Stairs triggered the high-fiving, back-slapping celebration with his latest game-ending homer, a two-out, two-run shot in the bottom of the ninth inning as the A's beat Chicago 7-5 Sunday to complete their first four-game sweep of the White Sox in 29 years.
"Right now, we're feeling confident about coming back," Stairs. "There have been times in the past when we got down 4-0 and without really doing it on purpose, kind of packing it in. But now, we still feel confident. It's just been timely hitting, being patient, getting runners on and getting the big hit."
"I guess Stairs thought Jaha wouldn't score, so he had to hit it out," said Oakland manager Art Howe, who led the welcoming charge from the dugout. "We can't have any more momentum than we have right now. We're playing as well as we can."
Said Stairs: "It seems like every time I've come up in those situations, I think home run. That's what I do best. I feel comfortable in those situations. It gives you a lot of adrenaline."
Doug Jones (3-3) got the victory after blowing a save in the top of the ninth. He was one out away from closing it out when Magglio Ordonez connected for his 26th homer, a solo shot that tied it at 5.
Keith Foulke (1-3) walked Jaha with two outs in the bottom half, and Stairs drove 2-0 pitch deep into the right-field seats.
Foulke said he tried to get a changeup past Stairs.
"It's one of my best pitches but I got burnt on it today," he said. "I made it easy for them with the walk before that."
Stairs, who also had game-ending home runs May 15 against Minnesota and May 31 against Tampa Bay, said he was indeed looking for the changeup after getting ahead of Foulke.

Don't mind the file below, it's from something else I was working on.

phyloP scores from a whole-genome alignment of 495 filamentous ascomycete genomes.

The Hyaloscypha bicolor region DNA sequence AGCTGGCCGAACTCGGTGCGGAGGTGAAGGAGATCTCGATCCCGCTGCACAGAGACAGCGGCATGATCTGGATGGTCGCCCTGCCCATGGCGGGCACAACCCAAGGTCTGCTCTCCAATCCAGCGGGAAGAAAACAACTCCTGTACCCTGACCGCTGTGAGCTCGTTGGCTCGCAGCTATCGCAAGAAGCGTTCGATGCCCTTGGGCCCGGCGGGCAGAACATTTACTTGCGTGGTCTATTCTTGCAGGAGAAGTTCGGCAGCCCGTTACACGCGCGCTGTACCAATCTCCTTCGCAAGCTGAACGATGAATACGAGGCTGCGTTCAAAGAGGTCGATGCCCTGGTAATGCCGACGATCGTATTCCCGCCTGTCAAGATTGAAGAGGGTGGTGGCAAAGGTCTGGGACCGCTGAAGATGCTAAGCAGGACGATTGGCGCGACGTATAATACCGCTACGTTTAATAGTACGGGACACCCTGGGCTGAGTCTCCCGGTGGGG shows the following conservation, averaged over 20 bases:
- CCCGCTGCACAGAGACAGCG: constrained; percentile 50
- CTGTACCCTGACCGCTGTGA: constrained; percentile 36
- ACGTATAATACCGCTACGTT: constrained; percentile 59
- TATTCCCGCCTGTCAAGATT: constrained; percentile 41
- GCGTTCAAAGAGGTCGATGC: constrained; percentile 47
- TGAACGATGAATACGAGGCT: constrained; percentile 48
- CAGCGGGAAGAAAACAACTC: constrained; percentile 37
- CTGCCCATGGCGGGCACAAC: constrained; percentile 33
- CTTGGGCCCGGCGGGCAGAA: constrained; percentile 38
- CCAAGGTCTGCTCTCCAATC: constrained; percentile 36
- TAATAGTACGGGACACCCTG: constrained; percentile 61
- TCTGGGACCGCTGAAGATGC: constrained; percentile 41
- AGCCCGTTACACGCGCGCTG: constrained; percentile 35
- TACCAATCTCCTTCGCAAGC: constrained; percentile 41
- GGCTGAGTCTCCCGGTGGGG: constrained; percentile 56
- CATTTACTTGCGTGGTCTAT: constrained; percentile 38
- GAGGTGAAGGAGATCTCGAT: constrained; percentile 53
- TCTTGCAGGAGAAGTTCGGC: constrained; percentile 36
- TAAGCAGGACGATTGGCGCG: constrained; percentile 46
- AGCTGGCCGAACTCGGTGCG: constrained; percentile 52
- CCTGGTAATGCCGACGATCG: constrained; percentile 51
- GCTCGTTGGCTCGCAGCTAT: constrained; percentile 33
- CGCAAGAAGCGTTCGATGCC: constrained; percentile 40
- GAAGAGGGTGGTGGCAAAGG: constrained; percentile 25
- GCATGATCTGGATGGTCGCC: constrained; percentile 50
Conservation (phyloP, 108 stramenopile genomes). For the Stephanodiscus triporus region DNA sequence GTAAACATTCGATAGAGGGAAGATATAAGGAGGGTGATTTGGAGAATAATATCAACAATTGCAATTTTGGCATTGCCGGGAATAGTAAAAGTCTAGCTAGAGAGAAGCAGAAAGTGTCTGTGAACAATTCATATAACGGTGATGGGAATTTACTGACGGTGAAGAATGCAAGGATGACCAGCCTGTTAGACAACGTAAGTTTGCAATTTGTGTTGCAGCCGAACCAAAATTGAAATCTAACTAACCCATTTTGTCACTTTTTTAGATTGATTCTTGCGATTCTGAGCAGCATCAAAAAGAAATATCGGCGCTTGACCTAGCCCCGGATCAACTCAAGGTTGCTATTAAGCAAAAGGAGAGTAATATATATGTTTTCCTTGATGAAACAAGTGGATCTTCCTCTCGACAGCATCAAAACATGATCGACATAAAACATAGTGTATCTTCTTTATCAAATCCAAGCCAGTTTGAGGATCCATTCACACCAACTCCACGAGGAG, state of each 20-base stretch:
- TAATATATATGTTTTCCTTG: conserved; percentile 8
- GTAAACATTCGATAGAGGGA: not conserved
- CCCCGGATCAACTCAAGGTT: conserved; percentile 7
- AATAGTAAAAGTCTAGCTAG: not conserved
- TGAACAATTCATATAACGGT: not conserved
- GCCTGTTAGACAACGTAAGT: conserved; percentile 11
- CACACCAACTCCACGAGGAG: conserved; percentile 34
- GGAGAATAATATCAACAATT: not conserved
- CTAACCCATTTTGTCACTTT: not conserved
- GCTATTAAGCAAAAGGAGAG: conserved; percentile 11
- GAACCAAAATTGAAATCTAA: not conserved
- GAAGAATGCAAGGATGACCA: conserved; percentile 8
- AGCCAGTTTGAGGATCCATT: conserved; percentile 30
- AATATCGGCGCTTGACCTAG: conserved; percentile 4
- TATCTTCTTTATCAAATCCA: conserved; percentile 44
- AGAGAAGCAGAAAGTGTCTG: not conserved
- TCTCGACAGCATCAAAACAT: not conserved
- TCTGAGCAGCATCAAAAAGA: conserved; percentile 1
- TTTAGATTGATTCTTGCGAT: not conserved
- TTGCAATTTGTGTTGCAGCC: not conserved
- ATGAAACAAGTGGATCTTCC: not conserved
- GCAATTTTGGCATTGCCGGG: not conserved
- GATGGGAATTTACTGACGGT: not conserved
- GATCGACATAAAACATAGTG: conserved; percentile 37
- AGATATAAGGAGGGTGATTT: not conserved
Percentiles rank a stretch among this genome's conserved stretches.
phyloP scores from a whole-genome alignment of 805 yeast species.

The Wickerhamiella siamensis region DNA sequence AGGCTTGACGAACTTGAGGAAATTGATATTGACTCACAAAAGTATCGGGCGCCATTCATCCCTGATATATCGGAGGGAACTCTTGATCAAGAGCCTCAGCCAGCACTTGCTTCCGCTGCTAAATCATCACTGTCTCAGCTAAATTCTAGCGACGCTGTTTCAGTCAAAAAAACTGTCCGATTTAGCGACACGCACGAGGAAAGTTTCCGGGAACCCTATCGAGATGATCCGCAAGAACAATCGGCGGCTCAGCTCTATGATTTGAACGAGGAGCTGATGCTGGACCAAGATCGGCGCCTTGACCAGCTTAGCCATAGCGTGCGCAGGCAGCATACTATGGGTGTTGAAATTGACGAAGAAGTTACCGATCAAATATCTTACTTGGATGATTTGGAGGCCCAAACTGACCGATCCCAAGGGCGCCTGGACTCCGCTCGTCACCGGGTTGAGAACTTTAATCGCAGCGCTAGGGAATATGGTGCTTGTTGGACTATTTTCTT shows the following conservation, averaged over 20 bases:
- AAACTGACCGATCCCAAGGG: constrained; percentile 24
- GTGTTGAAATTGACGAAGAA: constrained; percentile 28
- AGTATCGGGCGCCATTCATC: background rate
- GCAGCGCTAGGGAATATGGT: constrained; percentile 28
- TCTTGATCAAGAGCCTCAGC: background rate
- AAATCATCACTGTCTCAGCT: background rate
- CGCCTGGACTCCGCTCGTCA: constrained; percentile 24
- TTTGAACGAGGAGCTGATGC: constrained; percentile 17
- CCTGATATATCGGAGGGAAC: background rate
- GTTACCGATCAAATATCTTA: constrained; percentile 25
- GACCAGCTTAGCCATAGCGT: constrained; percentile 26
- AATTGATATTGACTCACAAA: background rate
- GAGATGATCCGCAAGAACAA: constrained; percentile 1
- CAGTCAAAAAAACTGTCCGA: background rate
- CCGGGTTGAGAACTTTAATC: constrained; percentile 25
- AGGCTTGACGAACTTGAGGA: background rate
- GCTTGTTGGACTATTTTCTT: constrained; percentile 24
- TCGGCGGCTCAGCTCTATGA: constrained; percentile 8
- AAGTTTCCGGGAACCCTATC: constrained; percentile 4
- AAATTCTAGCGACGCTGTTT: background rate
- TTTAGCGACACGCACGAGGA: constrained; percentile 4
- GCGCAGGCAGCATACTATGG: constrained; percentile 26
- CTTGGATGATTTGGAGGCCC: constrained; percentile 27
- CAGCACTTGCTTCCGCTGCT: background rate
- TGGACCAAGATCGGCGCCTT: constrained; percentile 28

"He's not going to groove a fastball," Stairs said. "I was actually sitiing on the change the first two pitches. Then, I got ahead of him. In that situation I look for certain pitches and it seems like I've been getting them."
Oakland improved to 9-1 on its homestand and a season-high nine games above .500 (60-51) for the first time since winning the AL West with a 96-66 record in 1992.
The last time the A's had a four-game sweep of the White Sox was in May 1970, when they turned the trick at Comiskey Park. This was Oakland's first four-game sweep of Chicago at home.
Oakland trailed 4-0 before surging in front with a five-run sixth inning, getting a go-ahead, three-run double from Miguel Tejada.
Jason Giambi followed with an RBI double, extending his hitting streak to 16 games, and Jaha beat out an infield single.
Stairs then hit a bouncer down the first-base line and Frank Thomas made a scoop and missed it. The ball rolled into right field and Giambi scored, Jaha went to third and Stairs reached.
"We basically gave the ballgame away with those extra outs we gave them," Chicago manager Jerry Manuel said. "That was pretty much the turning point. You can't give those guys that many outs."
Tim Hudson allowed four runs on seven hits in 4 2-3 innings, his shortest outing in 12 starts for Oakland since his June 7 promotion from Triple-A Vancouver. He struck out four and walked three.
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